What’s True? What’s Right?

What every documentary maker has to think about, at some point, is what makes that form different from other forms of cinema. The easy answer—it’s about reality—starts to get complicated the second you pick up a camera. All art-making is a set of choices, and what we call reality is a set of shared conclusions about what is important to pay attention to in the mass of sensory information out there in the world.

But many working filmmakers mystify the issues, either ignoring the consequences of decisions made in the field, or quietly coming to a kind of cynical “way of the world” understanding. That’s sad to see. My students won’t make that mistake.

The history of documentary filmmakers’ struggles to find the best way to tell the most important stories about the things that matter to us all is also full of rich problems worthy of our consideration. Learning about them helps future filmmakers understand the deep ethical implications to what they do.

Robert Flaherty invented characters for his films by picking the most photogenic and agreeable candidates from the far-flung places he filmed, and then he made them into entertainment for urban audiences in the US. What's wrong with that? Is it that he made up Nanook’s name in Nanook of the North, or is it that he denied the colonization of the Inuit peoples—pretending that they were beyond the bounds of civilization when they were actually working for a major international trade in furs? Or is it possible that the little things and the big ones are related?

In Waiting for Superman, director Davis Guggenheim took footage from one moment in a child’s life and used it to represent a different moment. How bad is that? How does it affect our understanding of the film? And then compare that problem with this: Waiting for Superman is a film about the problems with public schools—the film targets unionized teachers as the problem—and the successes of private charter schools. According to an article in The New York Review of Books by education expert Diane Ravitch, the film ignores research on the problems with charter schools, its statistics are dubious, and it does not disclose that its backer, Participant Media, had at least members of its board of directors invested in charter schools. Which of these headaches is a simple problem of fact-checking, and which is a problem of framing, and which is a problem of bad faith?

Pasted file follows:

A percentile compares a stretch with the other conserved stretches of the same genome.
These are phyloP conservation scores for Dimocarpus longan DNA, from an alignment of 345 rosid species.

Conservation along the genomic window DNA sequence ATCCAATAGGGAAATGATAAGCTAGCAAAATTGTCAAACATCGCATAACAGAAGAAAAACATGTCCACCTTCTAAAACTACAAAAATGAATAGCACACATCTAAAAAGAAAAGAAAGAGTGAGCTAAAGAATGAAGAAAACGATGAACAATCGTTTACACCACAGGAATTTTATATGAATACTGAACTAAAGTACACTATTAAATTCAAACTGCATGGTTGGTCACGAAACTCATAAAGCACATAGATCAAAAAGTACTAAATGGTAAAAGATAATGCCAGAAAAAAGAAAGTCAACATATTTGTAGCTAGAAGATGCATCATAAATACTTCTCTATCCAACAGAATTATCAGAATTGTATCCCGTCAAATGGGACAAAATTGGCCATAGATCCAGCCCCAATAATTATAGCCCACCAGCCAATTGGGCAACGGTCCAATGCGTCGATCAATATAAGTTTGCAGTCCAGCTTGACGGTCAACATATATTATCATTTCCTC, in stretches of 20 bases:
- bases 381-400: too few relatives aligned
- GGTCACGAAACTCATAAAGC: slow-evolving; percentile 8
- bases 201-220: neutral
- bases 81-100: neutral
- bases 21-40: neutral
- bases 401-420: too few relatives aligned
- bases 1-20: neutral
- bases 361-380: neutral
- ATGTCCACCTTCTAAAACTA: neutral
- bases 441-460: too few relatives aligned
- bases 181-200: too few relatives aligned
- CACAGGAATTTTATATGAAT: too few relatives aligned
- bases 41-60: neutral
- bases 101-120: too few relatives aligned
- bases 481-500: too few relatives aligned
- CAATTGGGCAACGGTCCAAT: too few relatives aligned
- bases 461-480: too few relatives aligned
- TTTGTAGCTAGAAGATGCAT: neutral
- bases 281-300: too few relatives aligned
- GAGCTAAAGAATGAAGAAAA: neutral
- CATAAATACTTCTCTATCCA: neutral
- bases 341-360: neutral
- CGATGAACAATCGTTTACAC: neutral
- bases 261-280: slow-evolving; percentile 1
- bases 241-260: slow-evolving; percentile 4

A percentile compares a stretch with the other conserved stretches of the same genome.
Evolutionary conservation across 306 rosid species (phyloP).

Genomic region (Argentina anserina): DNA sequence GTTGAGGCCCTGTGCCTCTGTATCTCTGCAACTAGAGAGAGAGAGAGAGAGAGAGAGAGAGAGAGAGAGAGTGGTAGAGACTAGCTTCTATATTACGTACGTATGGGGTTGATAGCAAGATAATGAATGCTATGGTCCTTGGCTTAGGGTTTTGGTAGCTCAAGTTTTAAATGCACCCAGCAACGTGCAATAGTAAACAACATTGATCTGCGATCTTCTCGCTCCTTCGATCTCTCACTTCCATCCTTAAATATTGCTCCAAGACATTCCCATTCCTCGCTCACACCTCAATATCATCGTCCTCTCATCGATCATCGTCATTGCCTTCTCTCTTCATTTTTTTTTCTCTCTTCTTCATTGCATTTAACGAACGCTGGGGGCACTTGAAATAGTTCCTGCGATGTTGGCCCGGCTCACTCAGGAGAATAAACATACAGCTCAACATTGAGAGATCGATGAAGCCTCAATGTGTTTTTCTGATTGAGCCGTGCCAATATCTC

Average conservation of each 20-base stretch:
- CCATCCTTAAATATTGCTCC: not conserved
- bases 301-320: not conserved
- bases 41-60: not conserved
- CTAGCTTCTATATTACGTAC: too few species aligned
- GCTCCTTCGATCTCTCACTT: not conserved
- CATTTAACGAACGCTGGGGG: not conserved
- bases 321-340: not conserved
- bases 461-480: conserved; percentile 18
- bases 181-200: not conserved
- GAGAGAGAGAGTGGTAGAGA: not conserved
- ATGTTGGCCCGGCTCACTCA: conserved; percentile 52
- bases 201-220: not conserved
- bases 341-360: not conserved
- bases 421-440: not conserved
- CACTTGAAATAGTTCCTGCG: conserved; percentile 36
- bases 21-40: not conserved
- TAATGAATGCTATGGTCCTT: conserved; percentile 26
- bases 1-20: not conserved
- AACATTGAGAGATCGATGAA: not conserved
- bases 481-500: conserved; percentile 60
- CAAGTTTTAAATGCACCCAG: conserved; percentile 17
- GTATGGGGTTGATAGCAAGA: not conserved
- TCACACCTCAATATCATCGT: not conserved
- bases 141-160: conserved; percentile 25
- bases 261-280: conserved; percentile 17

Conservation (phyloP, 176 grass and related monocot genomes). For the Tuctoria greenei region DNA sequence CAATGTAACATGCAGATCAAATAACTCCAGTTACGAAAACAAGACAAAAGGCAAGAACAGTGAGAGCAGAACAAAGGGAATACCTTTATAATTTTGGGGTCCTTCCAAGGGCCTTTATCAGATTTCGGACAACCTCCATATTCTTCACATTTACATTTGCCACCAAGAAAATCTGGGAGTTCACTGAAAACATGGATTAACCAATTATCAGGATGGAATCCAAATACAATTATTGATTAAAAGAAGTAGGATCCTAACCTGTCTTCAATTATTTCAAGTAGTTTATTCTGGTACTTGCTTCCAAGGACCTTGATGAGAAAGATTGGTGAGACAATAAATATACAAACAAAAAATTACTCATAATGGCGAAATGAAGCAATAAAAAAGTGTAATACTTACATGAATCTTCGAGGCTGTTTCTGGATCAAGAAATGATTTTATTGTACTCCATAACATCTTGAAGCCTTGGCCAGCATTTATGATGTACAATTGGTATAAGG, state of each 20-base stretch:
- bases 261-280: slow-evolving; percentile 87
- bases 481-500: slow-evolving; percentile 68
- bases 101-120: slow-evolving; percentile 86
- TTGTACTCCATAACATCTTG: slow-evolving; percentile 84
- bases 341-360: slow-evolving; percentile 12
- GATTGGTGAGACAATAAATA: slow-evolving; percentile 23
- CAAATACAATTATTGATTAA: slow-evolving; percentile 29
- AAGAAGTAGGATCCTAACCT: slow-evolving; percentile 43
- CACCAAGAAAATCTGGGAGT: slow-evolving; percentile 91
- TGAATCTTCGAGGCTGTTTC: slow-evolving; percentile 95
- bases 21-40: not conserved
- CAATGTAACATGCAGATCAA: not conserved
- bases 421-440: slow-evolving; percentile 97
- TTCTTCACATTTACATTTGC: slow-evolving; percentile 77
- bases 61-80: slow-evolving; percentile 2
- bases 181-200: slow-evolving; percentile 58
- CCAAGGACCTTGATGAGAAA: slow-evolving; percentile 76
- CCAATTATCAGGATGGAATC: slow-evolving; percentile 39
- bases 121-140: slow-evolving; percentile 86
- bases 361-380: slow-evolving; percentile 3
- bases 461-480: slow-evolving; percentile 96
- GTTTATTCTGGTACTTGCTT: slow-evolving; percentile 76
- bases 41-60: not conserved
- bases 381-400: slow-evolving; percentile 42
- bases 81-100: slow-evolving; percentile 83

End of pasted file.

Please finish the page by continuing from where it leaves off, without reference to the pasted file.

As we see how pervasive the challenges of representation are, and how no aesthetic decision is divorced from ideological and economic ones, we also learn about the courage of directors who confront these challenges directly. David and Judith MacDougall worked their entire lives with people in cultures throughout the world, developing a sophisticated but accessible set of arguments about how to treat the people whose stories you tell. At Kartemquin Films, founder/artistic director Gordon Quinn talks about dignity, and always respecting your subjects. The Canadian Native filmmaker Alanis Obomsawin makes work with and for Native peoples in their struggle to claim and recover control of their land, working all the while within Canadian government agencies. Kirsten Johnson used her extraordinary body of work as a cinematographer to make a meditative film, Cameraperson, on the many relationships that work created.

Taking a Place

Understanding that the past of a field isn’t an archive of outdated stuff, but a treasure house of experience you can learn from, is key for filmmakers to make the most of their opportunities. Documentary filmmaking rarely makes people rich. It does give you a chance to craft stories worth telling, about people worth knowing. Knowing their heritage lets my students take their place as the next generation.

Film studies, it turns out, is not a ruffle on the edge of a film production program. It’s the story of the field they’re training for.


Patricia Aufderheide is a professor in the School of Communication at American University and author of, among other books, Documentary Film: A Very Short Introduction and, with Peter Jaszi, Reclaiming Fair Use: How to Put Balance Back in Copyright.